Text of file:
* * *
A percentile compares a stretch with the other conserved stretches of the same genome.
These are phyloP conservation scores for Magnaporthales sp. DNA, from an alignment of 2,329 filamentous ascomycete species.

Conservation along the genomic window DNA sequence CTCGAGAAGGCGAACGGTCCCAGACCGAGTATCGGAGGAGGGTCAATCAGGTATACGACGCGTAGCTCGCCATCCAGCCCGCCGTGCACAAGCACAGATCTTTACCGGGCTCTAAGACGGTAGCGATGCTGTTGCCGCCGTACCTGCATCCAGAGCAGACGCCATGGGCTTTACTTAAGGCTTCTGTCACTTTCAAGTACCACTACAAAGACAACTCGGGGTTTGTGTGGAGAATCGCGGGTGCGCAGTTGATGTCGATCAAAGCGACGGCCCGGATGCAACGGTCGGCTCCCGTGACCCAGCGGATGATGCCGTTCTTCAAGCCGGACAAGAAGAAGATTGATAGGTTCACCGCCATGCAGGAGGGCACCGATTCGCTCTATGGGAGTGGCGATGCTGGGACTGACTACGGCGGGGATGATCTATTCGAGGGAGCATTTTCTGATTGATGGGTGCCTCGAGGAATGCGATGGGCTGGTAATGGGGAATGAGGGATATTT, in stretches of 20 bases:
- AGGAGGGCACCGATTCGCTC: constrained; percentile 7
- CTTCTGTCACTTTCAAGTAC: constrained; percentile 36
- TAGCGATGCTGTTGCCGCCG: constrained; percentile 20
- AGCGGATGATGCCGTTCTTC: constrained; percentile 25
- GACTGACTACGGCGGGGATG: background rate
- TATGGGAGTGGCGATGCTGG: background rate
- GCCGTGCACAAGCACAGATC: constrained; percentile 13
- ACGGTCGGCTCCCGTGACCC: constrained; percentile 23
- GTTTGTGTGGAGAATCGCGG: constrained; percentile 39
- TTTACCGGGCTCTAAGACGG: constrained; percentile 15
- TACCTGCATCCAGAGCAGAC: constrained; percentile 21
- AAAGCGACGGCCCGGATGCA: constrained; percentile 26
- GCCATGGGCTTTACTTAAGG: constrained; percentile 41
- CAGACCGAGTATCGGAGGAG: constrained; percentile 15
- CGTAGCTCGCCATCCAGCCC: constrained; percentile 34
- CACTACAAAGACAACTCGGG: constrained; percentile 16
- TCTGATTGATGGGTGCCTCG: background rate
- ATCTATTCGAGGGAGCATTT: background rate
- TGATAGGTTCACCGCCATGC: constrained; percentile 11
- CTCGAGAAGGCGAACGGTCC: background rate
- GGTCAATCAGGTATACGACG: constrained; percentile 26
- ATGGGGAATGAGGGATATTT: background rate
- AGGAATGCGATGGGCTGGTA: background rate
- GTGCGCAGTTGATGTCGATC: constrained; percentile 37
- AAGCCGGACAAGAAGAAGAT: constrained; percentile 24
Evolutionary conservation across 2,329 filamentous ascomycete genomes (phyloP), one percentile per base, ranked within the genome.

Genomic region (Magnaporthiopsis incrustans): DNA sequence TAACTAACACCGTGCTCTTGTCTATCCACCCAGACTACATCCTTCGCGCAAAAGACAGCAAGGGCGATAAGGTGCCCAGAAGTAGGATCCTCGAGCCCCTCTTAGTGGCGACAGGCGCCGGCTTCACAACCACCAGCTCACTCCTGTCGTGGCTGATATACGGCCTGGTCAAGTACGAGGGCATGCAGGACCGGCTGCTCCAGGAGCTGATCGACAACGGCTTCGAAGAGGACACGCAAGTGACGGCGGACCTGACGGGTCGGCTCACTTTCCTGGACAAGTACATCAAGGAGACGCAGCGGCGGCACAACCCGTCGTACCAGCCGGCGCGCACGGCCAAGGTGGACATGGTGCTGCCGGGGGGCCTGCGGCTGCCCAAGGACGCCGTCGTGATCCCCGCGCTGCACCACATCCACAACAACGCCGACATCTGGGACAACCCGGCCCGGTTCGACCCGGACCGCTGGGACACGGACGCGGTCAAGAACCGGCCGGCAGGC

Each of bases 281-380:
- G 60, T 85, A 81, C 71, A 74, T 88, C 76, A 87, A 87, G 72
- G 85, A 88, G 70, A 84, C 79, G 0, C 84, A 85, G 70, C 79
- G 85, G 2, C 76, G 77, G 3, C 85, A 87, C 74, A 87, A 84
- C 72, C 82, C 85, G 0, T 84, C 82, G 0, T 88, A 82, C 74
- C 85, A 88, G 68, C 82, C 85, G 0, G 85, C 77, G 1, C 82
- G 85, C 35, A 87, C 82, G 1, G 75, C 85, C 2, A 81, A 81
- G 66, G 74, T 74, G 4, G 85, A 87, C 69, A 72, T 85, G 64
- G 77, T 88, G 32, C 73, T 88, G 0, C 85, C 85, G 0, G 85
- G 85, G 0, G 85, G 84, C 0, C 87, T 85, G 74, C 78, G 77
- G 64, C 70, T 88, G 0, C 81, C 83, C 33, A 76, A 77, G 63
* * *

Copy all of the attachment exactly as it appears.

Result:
A percentile compares a stretch with the other conserved stretches of the same genome.
These are phyloP conservation scores for Magnaporthales sp. DNA, from an alignment of 2,329 filamentous ascomycete species.

Conservation along the genomic window DNA sequence CTCGAGAAGGCGAACGGTCCCAGACCGAGTATCGGAGGAGGGTCAATCAGGTATACGACGCGTAGCTCGCCATCCAGCCCGCCGTGCACAAGCACAGATCTTTACCGGGCTCTAAGACGGTAGCGATGCTGTTGCCGCCGTACCTGCATCCAGAGCAGACGCCATGGGCTTTACTTAAGGCTTCTGTCACTTTCAAGTACCACTACAAAGACAACTCGGGGTTTGTGTGGAGAATCGCGGGTGCGCAGTTGATGTCGATCAAAGCGACGGCCCGGATGCAACGGTCGGCTCCCGTGACCCAGCGGATGATGCCGTTCTTCAAGCCGGACAAGAAGAAGATTGATAGGTTCACCGCCATGCAGGAGGGCACCGATTCGCTCTATGGGAGTGGCGATGCTGGGACTGACTACGGCGGGGATGATCTATTCGAGGGAGCATTTTCTGATTGATGGGTGCCTCGAGGAATGCGATGGGCTGGTAATGGGGAATGAGGGATATTT, in stretches of 20 bases:
- AGGAGGGCACCGATTCGCTC: constrained; percentile 7
- CTTCTGTCACTTTCAAGTAC: constrained; percentile 36
- TAGCGATGCTGTTGCCGCCG: constrained; percentile 20
- AGCGGATGATGCCGTTCTTC: constrained; percentile 25
- GACTGACTACGGCGGGGATG: background rate
- TATGGGAGTGGCGATGCTGG: background rate
- GCCGTGCACAAGCACAGATC: constrained; percentile 13
- ACGGTCGGCTCCCGTGACCC: constrained; percentile 23
- GTTTGTGTGGAGAATCGCGG: constrained; percentile 39
- TTTACCGGGCTCTAAGACGG: constrained; percentile 15
- TACCTGCATCCAGAGCAGAC: constrained; percentile 21
- AAAGCGACGGCCCGGATGCA: constrained; percentile 26
- GCCATGGGCTTTACTTAAGG: constrained; percentile 41
- CAGACCGAGTATCGGAGGAG: constrained; percentile 15
- CGTAGCTCGCCATCCAGCCC: constrained; percentile 34
- CACTACAAAGACAACTCGGG: constrained; percentile 16
- TCTGATTGATGGGTGCCTCG: background rate
- ATCTATTCGAGGGAGCATTT: background rate
- TGATAGGTTCACCGCCATGC: constrained; percentile 11
- CTCGAGAAGGCGAACGGTCC: background rate
- GGTCAATCAGGTATACGACG: constrained; percentile 26
- ATGGGGAATGAGGGATATTT: background rate
- AGGAATGCGATGGGCTGGTA: background rate
- GTGCGCAGTTGATGTCGATC: constrained; percentile 37
- AAGCCGGACAAGAAGAAGAT: constrained; percentile 24
Evolutionary conservation across 2,329 filamentous ascomycete genomes (phyloP), one percentile per base, ranked within the genome.

Genomic region (Magnaporthiopsis incrustans): DNA sequence TAACTAACACCGTGCTCTTGTCTATCCACCCAGACTACATCCTTCGCGCAAAAGACAGCAAGGGCGATAAGGTGCCCAGAAGTAGGATCCTCGAGCCCCTCTTAGTGGCGACAGGCGCCGGCTTCACAACCACCAGCTCACTCCTGTCGTGGCTGATATACGGCCTGGTCAAGTACGAGGGCATGCAGGACCGGCTGCTCCAGGAGCTGATCGACAACGGCTTCGAAGAGGACACGCAAGTGACGGCGGACCTGACGGGTCGGCTCACTTTCCTGGACAAGTACATCAAGGAGACGCAGCGGCGGCACAACCCGTCGTACCAGCCGGCGCGCACGGCCAAGGTGGACATGGTGCTGCCGGGGGGCCTGCGGCTGCCCAAGGACGCCGTCGTGATCCCCGCGCTGCACCACATCCACAACAACGCCGACATCTGGGACAACCCGGCCCGGTTCGACCCGGACCGCTGGGACACGGACGCGGTCAAGAACCGGCCGGCAGGC

Each of bases 281-380:
- G 60, T 85, A 81, C 71, A 74, T 88, C 76, A 87, A 87, G 72
- G 85, A 88, G 70, A 84, C 79, G 0, C 84, A 85, G 70, C 79
- G 85, G 2, C 76, G 77, G 3, C 85, A 87, C 74, A 87, A 84
- C 72, C 82, C 85, G 0, T 84, C 82, G 0, T 88, A 82, C 74
- C 85, A 88, G 68, C 82, C 85, G 0, G 85, C 77, G 1, C 82
- G 85, C 35, A 87, C 82, G 1, G 75, C 85, C 2, A 81, A 81
- G 66, G 74, T 74, G 4, G 85, A 87, C 69, A 72, T 85, G 64
- G 77, T 88, G 32, C 73, T 88, G 0, C 85, C 85, G 0, G 85
- G 85, G 0, G 85, G 84, C 0, C 87, T 85, G 74, C 78, G 77
- G 64, C 70, T 88, G 0, C 81, C 83, C 33, A 76, A 77, G 63